Chocolate Rides Again

Yaaaaaa hoooooooooo.  Yet another reason to indulge.  A new study to support your . . .  er . . .  my . . . chocolate cravings. 

Adding a little dark chocolate to a training diet may effortlessly improve endurance performance.  The findings provide ammunition both for athletes looking for an edge (and those of us wanting to improve our eating performance).

Woofer on recumbent bike

Eight male recreational cyclists who agreed, in the interests of science (yeh sure . . . science . . .), to swallow a little dark chocolate every day. Without going into the details of the study, here are the findings:

“Each of the cyclists performed better in most of the physical tests after two weeks of supplementing with dark chocolate, compared to baseline results and after they had eaten white chocolate. The riders utilized less oxygen to ride at a moderate pace, a change that would generally allow them to ride longer or harder before tiring; and they covered more distance during a two-minute, all-out time trial, meaning that their anaerobic, sprinting ability had been enhanced.”

“Most of this research has focused on the role of a substance called epicatechin, a plant nutrient found in cocoa. Dark chocolate is generally rich in epicatechin, though levels vary, depending on how the sweet was produced.”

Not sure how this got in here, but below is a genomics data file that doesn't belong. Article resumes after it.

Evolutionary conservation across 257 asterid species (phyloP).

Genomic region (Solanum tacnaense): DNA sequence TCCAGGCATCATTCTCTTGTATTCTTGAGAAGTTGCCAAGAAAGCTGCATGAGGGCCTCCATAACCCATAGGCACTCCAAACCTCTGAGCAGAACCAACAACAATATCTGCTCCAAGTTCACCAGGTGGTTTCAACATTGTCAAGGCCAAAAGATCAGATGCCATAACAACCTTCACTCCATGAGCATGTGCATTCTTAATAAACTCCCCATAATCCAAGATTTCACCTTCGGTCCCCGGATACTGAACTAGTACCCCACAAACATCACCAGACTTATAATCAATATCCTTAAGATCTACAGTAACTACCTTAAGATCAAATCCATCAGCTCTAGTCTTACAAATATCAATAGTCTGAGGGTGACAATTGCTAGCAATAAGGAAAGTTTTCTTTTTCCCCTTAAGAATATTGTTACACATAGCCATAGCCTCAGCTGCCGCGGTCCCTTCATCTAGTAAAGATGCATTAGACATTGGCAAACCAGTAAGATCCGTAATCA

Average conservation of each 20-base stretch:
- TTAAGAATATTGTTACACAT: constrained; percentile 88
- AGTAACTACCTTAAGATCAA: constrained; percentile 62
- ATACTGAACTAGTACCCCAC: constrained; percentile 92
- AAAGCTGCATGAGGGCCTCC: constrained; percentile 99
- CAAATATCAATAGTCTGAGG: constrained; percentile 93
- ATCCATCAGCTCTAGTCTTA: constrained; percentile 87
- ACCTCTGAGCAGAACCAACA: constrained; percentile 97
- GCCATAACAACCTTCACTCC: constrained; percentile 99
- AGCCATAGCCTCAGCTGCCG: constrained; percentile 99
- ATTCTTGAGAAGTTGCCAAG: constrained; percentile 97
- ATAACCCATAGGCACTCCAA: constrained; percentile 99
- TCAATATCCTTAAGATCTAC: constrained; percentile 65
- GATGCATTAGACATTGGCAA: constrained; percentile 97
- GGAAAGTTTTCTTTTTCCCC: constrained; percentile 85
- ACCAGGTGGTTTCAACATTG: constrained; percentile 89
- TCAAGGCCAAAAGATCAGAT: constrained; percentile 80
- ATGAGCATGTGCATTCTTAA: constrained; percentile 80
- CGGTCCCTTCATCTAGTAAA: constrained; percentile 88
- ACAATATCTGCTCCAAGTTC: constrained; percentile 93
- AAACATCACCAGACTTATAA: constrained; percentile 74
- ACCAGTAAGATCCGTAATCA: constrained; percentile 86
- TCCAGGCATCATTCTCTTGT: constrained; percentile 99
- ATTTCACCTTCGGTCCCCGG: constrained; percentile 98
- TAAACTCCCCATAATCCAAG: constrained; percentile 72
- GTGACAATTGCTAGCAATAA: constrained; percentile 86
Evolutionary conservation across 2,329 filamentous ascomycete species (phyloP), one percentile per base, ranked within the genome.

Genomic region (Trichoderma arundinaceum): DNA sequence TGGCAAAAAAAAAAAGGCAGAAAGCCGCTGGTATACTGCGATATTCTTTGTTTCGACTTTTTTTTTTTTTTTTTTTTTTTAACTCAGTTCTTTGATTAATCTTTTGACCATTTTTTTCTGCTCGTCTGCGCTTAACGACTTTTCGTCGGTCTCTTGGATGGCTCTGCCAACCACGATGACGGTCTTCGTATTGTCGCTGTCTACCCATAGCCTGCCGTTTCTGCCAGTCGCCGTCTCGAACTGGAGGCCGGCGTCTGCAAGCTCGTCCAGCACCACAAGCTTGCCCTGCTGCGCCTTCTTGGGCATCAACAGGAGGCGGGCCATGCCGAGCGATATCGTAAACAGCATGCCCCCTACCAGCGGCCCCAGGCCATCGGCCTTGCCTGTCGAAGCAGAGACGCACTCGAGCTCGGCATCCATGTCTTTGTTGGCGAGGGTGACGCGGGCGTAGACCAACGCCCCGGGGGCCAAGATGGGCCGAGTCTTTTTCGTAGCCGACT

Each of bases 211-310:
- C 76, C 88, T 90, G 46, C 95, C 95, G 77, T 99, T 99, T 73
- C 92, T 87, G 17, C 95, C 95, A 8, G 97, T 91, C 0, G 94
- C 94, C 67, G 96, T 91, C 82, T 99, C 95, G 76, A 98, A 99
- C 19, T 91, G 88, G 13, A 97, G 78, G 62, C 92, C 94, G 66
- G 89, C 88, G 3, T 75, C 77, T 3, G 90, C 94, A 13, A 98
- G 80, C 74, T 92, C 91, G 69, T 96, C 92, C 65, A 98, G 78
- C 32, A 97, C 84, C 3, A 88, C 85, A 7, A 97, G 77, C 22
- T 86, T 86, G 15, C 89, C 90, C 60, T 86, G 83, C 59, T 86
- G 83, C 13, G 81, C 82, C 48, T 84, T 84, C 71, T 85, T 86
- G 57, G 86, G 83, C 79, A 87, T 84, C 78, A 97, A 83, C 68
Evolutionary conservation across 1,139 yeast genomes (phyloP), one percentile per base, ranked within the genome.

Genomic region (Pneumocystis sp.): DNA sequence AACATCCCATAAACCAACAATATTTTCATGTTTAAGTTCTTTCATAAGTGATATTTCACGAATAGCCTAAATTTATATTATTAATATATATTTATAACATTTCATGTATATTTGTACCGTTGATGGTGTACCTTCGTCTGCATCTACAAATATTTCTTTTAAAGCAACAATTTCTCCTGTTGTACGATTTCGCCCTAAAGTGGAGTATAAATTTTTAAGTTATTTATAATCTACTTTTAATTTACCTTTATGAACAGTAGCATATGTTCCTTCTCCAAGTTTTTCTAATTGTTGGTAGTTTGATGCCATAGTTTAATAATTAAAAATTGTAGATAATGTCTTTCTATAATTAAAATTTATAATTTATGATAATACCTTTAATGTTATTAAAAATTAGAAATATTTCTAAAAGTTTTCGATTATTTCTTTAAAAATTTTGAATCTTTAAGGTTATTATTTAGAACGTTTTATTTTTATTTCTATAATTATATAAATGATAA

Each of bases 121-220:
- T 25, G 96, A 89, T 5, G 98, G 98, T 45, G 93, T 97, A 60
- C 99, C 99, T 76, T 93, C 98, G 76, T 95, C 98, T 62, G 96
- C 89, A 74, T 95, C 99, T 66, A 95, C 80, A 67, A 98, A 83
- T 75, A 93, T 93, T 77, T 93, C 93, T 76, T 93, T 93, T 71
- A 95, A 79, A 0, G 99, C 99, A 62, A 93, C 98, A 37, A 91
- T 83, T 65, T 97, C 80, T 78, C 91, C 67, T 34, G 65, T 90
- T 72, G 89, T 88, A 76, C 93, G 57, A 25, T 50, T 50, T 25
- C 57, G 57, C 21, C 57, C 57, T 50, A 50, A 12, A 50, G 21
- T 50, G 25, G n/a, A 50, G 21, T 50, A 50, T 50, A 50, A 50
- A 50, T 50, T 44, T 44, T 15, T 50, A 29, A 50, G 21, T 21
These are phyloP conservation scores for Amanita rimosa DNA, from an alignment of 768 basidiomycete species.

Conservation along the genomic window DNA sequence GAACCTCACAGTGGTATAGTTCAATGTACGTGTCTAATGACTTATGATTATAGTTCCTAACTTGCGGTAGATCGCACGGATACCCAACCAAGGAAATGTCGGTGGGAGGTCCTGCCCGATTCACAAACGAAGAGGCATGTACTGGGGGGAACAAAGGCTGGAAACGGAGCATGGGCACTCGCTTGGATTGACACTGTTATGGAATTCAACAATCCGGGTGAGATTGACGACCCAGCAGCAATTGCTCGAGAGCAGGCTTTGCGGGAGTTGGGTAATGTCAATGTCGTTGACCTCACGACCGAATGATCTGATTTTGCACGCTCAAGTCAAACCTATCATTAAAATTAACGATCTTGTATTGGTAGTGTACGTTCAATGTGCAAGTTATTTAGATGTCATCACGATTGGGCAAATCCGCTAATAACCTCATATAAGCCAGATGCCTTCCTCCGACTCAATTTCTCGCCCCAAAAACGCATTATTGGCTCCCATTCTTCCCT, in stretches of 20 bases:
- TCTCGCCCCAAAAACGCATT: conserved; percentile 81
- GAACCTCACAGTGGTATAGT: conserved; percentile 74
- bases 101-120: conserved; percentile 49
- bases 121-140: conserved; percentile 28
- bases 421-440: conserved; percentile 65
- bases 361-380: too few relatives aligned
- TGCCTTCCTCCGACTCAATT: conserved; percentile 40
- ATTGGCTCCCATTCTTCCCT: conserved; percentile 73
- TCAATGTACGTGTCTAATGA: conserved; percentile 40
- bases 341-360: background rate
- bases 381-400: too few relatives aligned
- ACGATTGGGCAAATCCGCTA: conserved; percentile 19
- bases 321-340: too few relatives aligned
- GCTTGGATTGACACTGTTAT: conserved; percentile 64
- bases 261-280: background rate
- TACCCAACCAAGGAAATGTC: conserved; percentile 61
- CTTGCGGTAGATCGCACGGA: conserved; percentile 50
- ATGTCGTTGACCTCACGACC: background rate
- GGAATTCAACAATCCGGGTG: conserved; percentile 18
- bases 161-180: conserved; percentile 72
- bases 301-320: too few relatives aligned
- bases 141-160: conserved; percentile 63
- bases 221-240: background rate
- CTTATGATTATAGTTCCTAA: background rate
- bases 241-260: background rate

Levels of epicatechin tend to be much lower in milk chocolate, which contains little cocoa, and white chocolate contains little or none of the nutrient. (Fine by me, since I do NOT consider any white food to be chocolate.)

“Epicatechin is known to prompt cells that line blood vessels to release extra nitric oxide, a substance that has multiple effects in the body. Nitric oxide slightly increases vasodilation, or a widening of the veins and arteries, improving blood flow and cardiac function. It also gooses muscle cells to take in more blood sugar, providing them with more energy, and it enhances the passage of oxygen into cells.”

“. . . scientists do not yet know the ideal dosage of dark chocolate for athletes, and that more than 40 grams is unlikely to be helpful” (those of us who are NOT athletes can eat more).

Read the entire article and click here:Chocolate Really can boost your workout. 

This post first appeared on MaxYourMind. Click here to see more posts like it.

Frankly Freddie, My Valentines Day evidence linking chocolate to heart health

Roses are red

Violets are blue

I’m not allowed chocolate

Valentine’s day . . .  pooh

Did you know chocolate has been linked to lower rates of heart disease and stroke?  You would think that my humans would want me to have a healthy heart.

Freddie Parker Westerfield, Published Poet

  I sit alone, no valentines, no candy, no cake.  The only thing I get is dog food.

If you are sitting home alone on Valentine’s day with dog food you are not alone.

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Find out how:

Sugar Increases the “happiness” neurotransmitter serotonin.

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